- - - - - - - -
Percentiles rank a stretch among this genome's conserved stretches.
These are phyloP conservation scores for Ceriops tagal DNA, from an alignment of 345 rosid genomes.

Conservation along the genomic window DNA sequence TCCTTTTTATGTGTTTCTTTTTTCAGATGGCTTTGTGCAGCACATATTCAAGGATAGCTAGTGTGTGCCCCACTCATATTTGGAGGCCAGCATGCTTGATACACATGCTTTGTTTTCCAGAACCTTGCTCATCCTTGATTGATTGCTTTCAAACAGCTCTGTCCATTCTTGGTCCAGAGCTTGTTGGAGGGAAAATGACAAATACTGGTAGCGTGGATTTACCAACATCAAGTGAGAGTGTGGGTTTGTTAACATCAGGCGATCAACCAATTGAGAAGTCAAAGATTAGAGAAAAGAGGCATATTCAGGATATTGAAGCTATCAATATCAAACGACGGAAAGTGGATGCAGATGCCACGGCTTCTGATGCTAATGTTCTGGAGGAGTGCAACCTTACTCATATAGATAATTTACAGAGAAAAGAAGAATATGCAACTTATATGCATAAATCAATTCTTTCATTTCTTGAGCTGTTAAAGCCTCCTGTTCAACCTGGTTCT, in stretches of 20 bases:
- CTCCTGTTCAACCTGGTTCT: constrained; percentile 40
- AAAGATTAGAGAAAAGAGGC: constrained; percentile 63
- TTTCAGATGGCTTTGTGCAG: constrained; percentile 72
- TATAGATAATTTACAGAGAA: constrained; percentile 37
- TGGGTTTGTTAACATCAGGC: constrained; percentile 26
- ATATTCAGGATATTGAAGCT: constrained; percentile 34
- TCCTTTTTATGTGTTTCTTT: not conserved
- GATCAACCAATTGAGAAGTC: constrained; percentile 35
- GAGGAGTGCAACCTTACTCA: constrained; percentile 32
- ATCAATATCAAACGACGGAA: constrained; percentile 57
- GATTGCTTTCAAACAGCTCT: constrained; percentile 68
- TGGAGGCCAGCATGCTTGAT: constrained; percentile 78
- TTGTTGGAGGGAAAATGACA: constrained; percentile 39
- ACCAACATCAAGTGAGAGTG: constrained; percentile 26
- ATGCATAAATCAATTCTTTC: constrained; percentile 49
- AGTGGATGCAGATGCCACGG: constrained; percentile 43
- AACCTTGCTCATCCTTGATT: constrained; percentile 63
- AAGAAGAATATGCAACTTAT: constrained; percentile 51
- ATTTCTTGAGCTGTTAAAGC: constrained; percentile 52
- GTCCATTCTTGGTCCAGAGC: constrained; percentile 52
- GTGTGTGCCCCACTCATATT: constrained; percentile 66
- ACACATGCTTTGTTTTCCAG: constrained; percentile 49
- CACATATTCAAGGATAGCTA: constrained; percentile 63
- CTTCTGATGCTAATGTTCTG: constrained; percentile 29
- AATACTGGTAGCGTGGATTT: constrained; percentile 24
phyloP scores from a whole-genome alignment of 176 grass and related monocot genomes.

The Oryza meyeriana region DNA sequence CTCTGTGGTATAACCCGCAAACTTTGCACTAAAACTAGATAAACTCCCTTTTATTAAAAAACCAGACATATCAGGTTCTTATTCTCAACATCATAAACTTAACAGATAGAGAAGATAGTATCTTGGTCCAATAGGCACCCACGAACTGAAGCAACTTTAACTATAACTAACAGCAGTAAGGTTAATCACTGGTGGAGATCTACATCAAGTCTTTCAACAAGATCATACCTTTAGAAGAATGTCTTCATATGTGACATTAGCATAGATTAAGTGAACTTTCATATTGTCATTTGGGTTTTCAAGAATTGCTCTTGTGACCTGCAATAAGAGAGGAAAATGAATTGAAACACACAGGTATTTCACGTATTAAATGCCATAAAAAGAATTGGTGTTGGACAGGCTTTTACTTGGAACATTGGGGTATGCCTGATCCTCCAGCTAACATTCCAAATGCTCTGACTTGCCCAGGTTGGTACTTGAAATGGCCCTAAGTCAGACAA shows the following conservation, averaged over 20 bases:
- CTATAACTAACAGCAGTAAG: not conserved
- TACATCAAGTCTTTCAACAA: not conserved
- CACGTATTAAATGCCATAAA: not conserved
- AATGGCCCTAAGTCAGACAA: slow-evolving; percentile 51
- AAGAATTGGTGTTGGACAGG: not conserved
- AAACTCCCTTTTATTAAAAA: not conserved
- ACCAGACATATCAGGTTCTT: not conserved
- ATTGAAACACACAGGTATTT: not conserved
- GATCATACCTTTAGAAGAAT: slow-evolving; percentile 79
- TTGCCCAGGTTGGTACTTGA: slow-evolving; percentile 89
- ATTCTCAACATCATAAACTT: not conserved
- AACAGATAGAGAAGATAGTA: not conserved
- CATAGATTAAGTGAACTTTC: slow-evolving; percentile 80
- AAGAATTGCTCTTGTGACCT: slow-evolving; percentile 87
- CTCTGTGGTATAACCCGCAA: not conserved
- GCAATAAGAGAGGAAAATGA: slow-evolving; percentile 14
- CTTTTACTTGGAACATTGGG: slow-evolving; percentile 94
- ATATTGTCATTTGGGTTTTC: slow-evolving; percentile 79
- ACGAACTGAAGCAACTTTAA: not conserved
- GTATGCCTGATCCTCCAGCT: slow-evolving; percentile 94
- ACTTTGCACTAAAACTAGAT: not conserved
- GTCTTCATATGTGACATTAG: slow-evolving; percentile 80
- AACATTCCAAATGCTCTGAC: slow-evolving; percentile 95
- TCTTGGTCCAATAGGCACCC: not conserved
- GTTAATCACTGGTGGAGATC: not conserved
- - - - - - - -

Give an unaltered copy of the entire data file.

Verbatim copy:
Percentiles rank a stretch among this genome's conserved stretches.
These are phyloP conservation scores for Ceriops tagal DNA, from an alignment of 345 rosid genomes.

Conservation along the genomic window DNA sequence TCCTTTTTATGTGTTTCTTTTTTCAGATGGCTTTGTGCAGCACATATTCAAGGATAGCTAGTGTGTGCCCCACTCATATTTGGAGGCCAGCATGCTTGATACACATGCTTTGTTTTCCAGAACCTTGCTCATCCTTGATTGATTGCTTTCAAACAGCTCTGTCCATTCTTGGTCCAGAGCTTGTTGGAGGGAAAATGACAAATACTGGTAGCGTGGATTTACCAACATCAAGTGAGAGTGTGGGTTTGTTAACATCAGGCGATCAACCAATTGAGAAGTCAAAGATTAGAGAAAAGAGGCATATTCAGGATATTGAAGCTATCAATATCAAACGACGGAAAGTGGATGCAGATGCCACGGCTTCTGATGCTAATGTTCTGGAGGAGTGCAACCTTACTCATATAGATAATTTACAGAGAAAAGAAGAATATGCAACTTATATGCATAAATCAATTCTTTCATTTCTTGAGCTGTTAAAGCCTCCTGTTCAACCTGGTTCT, in stretches of 20 bases:
- CTCCTGTTCAACCTGGTTCT: constrained; percentile 40
- AAAGATTAGAGAAAAGAGGC: constrained; percentile 63
- TTTCAGATGGCTTTGTGCAG: constrained; percentile 72
- TATAGATAATTTACAGAGAA: constrained; percentile 37
- TGGGTTTGTTAACATCAGGC: constrained; percentile 26
- ATATTCAGGATATTGAAGCT: constrained; percentile 34
- TCCTTTTTATGTGTTTCTTT: not conserved
- GATCAACCAATTGAGAAGTC: constrained; percentile 35
- GAGGAGTGCAACCTTACTCA: constrained; percentile 32
- ATCAATATCAAACGACGGAA: constrained; percentile 57
- GATTGCTTTCAAACAGCTCT: constrained; percentile 68
- TGGAGGCCAGCATGCTTGAT: constrained; percentile 78
- TTGTTGGAGGGAAAATGACA: constrained; percentile 39
- ACCAACATCAAGTGAGAGTG: constrained; percentile 26
- ATGCATAAATCAATTCTTTC: constrained; percentile 49
- AGTGGATGCAGATGCCACGG: constrained; percentile 43
- AACCTTGCTCATCCTTGATT: constrained; percentile 63
- AAGAAGAATATGCAACTTAT: constrained; percentile 51
- ATTTCTTGAGCTGTTAAAGC: constrained; percentile 52
- GTCCATTCTTGGTCCAGAGC: constrained; percentile 52
- GTGTGTGCCCCACTCATATT: constrained; percentile 66
- ACACATGCTTTGTTTTCCAG: constrained; percentile 49
- CACATATTCAAGGATAGCTA: constrained; percentile 63
- CTTCTGATGCTAATGTTCTG: constrained; percentile 29
- AATACTGGTAGCGTGGATTT: constrained; percentile 24
phyloP scores from a whole-genome alignment of 176 grass and related monocot genomes.

The Oryza meyeriana region DNA sequence CTCTGTGGTATAACCCGCAAACTTTGCACTAAAACTAGATAAACTCCCTTTTATTAAAAAACCAGACATATCAGGTTCTTATTCTCAACATCATAAACTTAACAGATAGAGAAGATAGTATCTTGGTCCAATAGGCACCCACGAACTGAAGCAACTTTAACTATAACTAACAGCAGTAAGGTTAATCACTGGTGGAGATCTACATCAAGTCTTTCAACAAGATCATACCTTTAGAAGAATGTCTTCATATGTGACATTAGCATAGATTAAGTGAACTTTCATATTGTCATTTGGGTTTTCAAGAATTGCTCTTGTGACCTGCAATAAGAGAGGAAAATGAATTGAAACACACAGGTATTTCACGTATTAAATGCCATAAAAAGAATTGGTGTTGGACAGGCTTTTACTTGGAACATTGGGGTATGCCTGATCCTCCAGCTAACATTCCAAATGCTCTGACTTGCCCAGGTTGGTACTTGAAATGGCCCTAAGTCAGACAA shows the following conservation, averaged over 20 bases:
- CTATAACTAACAGCAGTAAG: not conserved
- TACATCAAGTCTTTCAACAA: not conserved
- CACGTATTAAATGCCATAAA: not conserved
- AATGGCCCTAAGTCAGACAA: slow-evolving; percentile 51
- AAGAATTGGTGTTGGACAGG: not conserved
- AAACTCCCTTTTATTAAAAA: not conserved
- ACCAGACATATCAGGTTCTT: not conserved
- ATTGAAACACACAGGTATTT: not conserved
- GATCATACCTTTAGAAGAAT: slow-evolving; percentile 79
- TTGCCCAGGTTGGTACTTGA: slow-evolving; percentile 89
- ATTCTCAACATCATAAACTT: not conserved
- AACAGATAGAGAAGATAGTA: not conserved
- CATAGATTAAGTGAACTTTC: slow-evolving; percentile 80
- AAGAATTGCTCTTGTGACCT: slow-evolving; percentile 87
- CTCTGTGGTATAACCCGCAA: not conserved
- GCAATAAGAGAGGAAAATGA: slow-evolving; percentile 14
- CTTTTACTTGGAACATTGGG: slow-evolving; percentile 94
- ATATTGTCATTTGGGTTTTC: slow-evolving; percentile 79
- ACGAACTGAAGCAACTTTAA: not conserved
- GTATGCCTGATCCTCCAGCT: slow-evolving; percentile 94
- ACTTTGCACTAAAACTAGAT: not conserved
- GTCTTCATATGTGACATTAG: slow-evolving; percentile 80
- AACATTCCAAATGCTCTGAC: slow-evolving; percentile 95
- TCTTGGTCCAATAGGCACCC: not conserved
- GTTAATCACTGGTGGAGATC: not conserved